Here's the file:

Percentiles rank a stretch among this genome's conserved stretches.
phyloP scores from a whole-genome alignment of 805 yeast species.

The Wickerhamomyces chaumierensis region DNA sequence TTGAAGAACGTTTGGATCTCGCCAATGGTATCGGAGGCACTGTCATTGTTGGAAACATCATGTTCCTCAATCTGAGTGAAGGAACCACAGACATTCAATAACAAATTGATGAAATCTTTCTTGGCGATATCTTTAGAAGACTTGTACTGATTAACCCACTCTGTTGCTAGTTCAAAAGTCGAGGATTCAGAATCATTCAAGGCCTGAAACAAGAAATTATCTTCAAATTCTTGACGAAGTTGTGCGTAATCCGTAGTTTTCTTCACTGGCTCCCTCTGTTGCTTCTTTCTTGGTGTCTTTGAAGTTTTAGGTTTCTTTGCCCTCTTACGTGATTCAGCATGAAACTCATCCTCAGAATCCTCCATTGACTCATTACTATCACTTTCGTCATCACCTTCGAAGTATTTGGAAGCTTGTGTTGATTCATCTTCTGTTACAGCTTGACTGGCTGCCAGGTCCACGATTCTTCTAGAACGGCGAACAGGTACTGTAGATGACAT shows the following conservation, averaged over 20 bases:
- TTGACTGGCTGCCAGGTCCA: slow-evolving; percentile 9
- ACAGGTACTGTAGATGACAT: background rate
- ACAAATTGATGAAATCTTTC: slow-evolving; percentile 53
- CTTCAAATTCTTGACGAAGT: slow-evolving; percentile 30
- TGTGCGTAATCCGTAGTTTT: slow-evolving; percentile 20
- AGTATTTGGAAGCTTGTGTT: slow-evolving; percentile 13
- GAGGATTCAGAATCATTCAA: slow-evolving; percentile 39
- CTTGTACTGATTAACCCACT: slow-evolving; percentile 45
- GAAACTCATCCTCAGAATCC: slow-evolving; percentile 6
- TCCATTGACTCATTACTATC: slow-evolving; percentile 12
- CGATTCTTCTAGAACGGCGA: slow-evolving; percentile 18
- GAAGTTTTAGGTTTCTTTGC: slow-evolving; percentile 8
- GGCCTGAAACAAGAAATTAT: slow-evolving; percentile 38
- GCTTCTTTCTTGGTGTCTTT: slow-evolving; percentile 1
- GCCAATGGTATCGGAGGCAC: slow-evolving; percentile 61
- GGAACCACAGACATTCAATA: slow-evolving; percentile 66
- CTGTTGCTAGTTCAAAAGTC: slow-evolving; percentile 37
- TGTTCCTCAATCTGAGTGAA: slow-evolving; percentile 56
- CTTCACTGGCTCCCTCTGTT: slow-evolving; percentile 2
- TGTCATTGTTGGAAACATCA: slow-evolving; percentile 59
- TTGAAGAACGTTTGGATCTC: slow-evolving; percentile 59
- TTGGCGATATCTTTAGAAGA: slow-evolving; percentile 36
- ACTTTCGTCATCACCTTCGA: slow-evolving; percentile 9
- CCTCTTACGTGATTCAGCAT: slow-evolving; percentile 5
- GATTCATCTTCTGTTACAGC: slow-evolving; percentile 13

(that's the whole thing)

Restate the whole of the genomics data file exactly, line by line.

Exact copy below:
Percentiles rank a stretch among this genome's conserved stretches.
phyloP scores from a whole-genome alignment of 805 yeast species.

The Wickerhamomyces chaumierensis region DNA sequence TTGAAGAACGTTTGGATCTCGCCAATGGTATCGGAGGCACTGTCATTGTTGGAAACATCATGTTCCTCAATCTGAGTGAAGGAACCACAGACATTCAATAACAAATTGATGAAATCTTTCTTGGCGATATCTTTAGAAGACTTGTACTGATTAACCCACTCTGTTGCTAGTTCAAAAGTCGAGGATTCAGAATCATTCAAGGCCTGAAACAAGAAATTATCTTCAAATTCTTGACGAAGTTGTGCGTAATCCGTAGTTTTCTTCACTGGCTCCCTCTGTTGCTTCTTTCTTGGTGTCTTTGAAGTTTTAGGTTTCTTTGCCCTCTTACGTGATTCAGCATGAAACTCATCCTCAGAATCCTCCATTGACTCATTACTATCACTTTCGTCATCACCTTCGAAGTATTTGGAAGCTTGTGTTGATTCATCTTCTGTTACAGCTTGACTGGCTGCCAGGTCCACGATTCTTCTAGAACGGCGAACAGGTACTGTAGATGACAT shows the following conservation, averaged over 20 bases:
- TTGACTGGCTGCCAGGTCCA: slow-evolving; percentile 9
- ACAGGTACTGTAGATGACAT: background rate
- ACAAATTGATGAAATCTTTC: slow-evolving; percentile 53
- CTTCAAATTCTTGACGAAGT: slow-evolving; percentile 30
- TGTGCGTAATCCGTAGTTTT: slow-evolving; percentile 20
- AGTATTTGGAAGCTTGTGTT: slow-evolving; percentile 13
- GAGGATTCAGAATCATTCAA: slow-evolving; percentile 39
- CTTGTACTGATTAACCCACT: slow-evolving; percentile 45
- GAAACTCATCCTCAGAATCC: slow-evolving; percentile 6
- TCCATTGACTCATTACTATC: slow-evolving; percentile 12
- CGATTCTTCTAGAACGGCGA: slow-evolving; percentile 18
- GAAGTTTTAGGTTTCTTTGC: slow-evolving; percentile 8
- GGCCTGAAACAAGAAATTAT: slow-evolving; percentile 38
- GCTTCTTTCTTGGTGTCTTT: slow-evolving; percentile 1
- GCCAATGGTATCGGAGGCAC: slow-evolving; percentile 61
- GGAACCACAGACATTCAATA: slow-evolving; percentile 66
- CTGTTGCTAGTTCAAAAGTC: slow-evolving; percentile 37
- TGTTCCTCAATCTGAGTGAA: slow-evolving; percentile 56
- CTTCACTGGCTCCCTCTGTT: slow-evolving; percentile 2
- TGTCATTGTTGGAAACATCA: slow-evolving; percentile 59
- TTGAAGAACGTTTGGATCTC: slow-evolving; percentile 59
- TTGGCGATATCTTTAGAAGA: slow-evolving; percentile 36
- ACTTTCGTCATCACCTTCGA: slow-evolving; percentile 9
- CCTCTTACGTGATTCAGCAT: slow-evolving; percentile 5
- GATTCATCTTCTGTTACAGC: slow-evolving; percentile 13